Drone Mapping Survey
The use of unmanned aerial systems (UAS) is rapidly expanding as geospatial and construction companies learn how much easier and more cost-effective completing surveying and mapping projects can be with drones. Drones also eliminate the need for humans to physically access hard-to-reach and dangerous terrain.
UAV lidar and photogrammetry imaging applications are increasing rapidly. This is not surprising as using GPS enabled UAVs for aerial surveying is very cost effective in comparison to hiring an aircraft with photogrammetry equipment.
Because UAVs are relatively inexpensive, many organizations will have their own fleet, allowing for rapid surveys over large land areas where required.
With GPS equipped drones, digital cameras, and powerful computers, surveys with an accuracy down to 1 to 2 cm is very possible.
This post takes an overall look at this drone mapping technology. We also take a quick view of the sectors benefiting from using UAVs for photogrammetry and lidar mapping. We also look at some of the best mapping drones on the market along with the compatible software.
To create 3D maps from aerial photogrammetry, the camera is mounted on the drone and is usually pointed vertically towards the ground. Using photogrammetry to create 3D models of monuments or statues, the camera is mounted horizontally on the UAV.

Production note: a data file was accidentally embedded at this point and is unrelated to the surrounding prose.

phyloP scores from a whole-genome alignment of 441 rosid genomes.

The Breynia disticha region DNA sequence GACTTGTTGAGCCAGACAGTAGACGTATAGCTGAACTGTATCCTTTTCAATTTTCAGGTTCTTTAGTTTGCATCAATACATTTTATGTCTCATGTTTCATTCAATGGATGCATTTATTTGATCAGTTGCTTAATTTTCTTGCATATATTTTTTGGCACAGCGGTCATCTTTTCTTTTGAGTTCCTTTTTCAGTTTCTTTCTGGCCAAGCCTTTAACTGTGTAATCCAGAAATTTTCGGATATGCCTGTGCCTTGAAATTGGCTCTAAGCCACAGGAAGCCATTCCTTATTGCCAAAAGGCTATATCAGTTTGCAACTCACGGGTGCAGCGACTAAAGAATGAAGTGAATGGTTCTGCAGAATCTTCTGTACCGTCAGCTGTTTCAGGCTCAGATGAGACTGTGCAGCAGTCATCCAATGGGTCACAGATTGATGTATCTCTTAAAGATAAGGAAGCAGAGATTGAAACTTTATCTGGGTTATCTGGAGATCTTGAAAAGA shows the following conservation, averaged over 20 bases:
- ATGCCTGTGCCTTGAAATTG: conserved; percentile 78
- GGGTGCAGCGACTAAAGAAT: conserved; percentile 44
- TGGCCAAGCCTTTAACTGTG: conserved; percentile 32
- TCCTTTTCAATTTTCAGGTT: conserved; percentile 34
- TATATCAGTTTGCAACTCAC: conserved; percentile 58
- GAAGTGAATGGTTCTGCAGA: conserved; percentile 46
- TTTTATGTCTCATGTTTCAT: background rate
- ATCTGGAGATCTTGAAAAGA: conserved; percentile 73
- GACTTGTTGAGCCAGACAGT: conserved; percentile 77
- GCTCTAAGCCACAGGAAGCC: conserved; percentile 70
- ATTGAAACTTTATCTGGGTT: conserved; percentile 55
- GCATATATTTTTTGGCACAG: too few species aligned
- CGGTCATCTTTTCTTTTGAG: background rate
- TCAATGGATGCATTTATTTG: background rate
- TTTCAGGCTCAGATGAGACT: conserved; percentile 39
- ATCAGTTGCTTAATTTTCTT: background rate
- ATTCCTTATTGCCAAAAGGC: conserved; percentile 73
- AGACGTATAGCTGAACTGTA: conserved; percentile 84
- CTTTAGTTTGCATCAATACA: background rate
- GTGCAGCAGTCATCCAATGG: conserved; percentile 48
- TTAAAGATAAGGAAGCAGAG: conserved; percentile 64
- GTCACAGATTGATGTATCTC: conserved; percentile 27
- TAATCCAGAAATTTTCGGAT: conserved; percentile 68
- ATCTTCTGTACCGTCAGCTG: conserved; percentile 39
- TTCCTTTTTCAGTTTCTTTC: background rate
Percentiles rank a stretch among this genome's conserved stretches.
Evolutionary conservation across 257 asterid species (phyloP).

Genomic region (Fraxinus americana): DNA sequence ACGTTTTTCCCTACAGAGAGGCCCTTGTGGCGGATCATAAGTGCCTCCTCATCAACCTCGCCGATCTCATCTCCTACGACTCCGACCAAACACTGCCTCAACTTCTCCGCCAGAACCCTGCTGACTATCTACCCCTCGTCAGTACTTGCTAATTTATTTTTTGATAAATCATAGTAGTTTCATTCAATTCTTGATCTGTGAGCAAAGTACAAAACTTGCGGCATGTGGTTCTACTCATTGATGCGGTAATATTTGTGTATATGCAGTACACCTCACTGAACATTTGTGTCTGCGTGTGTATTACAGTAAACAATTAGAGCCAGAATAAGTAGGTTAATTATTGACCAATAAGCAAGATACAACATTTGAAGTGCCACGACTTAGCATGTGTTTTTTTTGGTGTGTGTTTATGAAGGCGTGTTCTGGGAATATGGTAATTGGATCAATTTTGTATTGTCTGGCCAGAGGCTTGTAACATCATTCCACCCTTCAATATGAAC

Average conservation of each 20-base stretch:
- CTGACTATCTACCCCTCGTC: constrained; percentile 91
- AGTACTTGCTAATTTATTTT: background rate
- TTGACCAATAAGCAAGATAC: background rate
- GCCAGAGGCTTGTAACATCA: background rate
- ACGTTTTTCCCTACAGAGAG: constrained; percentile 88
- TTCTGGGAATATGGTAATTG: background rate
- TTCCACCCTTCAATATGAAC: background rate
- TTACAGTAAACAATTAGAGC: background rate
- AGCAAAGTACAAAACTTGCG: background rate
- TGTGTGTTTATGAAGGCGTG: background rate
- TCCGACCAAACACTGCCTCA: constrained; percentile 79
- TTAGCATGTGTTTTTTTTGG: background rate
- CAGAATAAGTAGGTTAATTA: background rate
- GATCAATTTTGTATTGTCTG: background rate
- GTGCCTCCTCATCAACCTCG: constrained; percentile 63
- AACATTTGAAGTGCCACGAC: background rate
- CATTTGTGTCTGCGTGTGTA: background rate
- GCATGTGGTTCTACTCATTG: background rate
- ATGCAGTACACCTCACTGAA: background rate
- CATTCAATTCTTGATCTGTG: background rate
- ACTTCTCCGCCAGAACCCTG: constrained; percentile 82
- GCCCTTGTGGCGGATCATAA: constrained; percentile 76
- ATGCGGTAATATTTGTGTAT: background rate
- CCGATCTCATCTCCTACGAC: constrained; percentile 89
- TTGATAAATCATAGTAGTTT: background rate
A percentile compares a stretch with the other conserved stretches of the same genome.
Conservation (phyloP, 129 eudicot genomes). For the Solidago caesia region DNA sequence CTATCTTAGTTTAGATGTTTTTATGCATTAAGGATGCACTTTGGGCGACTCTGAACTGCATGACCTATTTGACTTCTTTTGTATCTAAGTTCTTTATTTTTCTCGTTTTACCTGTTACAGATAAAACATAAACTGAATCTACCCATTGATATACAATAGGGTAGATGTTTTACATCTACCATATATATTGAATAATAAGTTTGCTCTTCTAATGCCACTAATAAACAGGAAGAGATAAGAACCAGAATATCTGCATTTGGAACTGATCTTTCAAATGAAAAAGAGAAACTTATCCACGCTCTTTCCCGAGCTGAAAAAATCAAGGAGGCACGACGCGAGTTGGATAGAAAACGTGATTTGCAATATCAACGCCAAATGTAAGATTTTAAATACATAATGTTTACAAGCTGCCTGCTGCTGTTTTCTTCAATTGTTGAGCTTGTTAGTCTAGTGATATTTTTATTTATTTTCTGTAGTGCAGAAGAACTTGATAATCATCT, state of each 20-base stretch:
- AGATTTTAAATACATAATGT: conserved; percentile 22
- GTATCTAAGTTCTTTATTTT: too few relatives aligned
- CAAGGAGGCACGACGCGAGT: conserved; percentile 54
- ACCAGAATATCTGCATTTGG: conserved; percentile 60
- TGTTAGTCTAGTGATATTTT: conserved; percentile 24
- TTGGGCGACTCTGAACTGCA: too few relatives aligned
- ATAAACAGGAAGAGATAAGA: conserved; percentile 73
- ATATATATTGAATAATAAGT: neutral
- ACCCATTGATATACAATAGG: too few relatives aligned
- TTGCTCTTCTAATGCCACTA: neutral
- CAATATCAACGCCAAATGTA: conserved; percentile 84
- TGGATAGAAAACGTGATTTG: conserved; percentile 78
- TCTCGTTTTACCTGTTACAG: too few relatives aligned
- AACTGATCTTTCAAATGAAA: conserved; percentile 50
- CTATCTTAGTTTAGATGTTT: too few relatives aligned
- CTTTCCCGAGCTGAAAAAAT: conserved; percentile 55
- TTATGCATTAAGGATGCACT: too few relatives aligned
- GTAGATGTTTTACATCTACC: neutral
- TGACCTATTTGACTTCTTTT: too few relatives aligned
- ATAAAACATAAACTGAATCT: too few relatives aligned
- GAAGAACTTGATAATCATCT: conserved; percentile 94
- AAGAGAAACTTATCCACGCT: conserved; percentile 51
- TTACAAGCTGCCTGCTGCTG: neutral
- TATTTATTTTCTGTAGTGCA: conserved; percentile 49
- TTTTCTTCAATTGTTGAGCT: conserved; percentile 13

Multiple overlapping photos (80 to 90% overlap) of the ground or model are taken as the UAV flies along an autonomous programmed flight path called a waypoint. To overlap photos of an object or land by 80 to 90% would be impossible to complete accurately by pilot navigation. It is essential to have a UAV which has waypoint Navigation technology.
Drone Mapping And Lidar
UAV Lidar involves mounting a laser scanner on a UAV to measure the height of points in the landscape below the UAV. Lidar actually means (Light Detection And Ranging).
Lidar scanners can capture hundreds of square kilometers in a single day. By measuring 10-80 points per square meter, a very detailed digital model of a landscape can be created.
The accuracy of the measurements allows the 3D models created to be used in any planning, design, and decision making processes across many sectors.
Lidar sensors can also pierce dense canopy and vegetation, making it possible to capture bare earth structure that satellites cannot see, as well as ground cover in enough detail to allow vegetation categorization and change monitoring.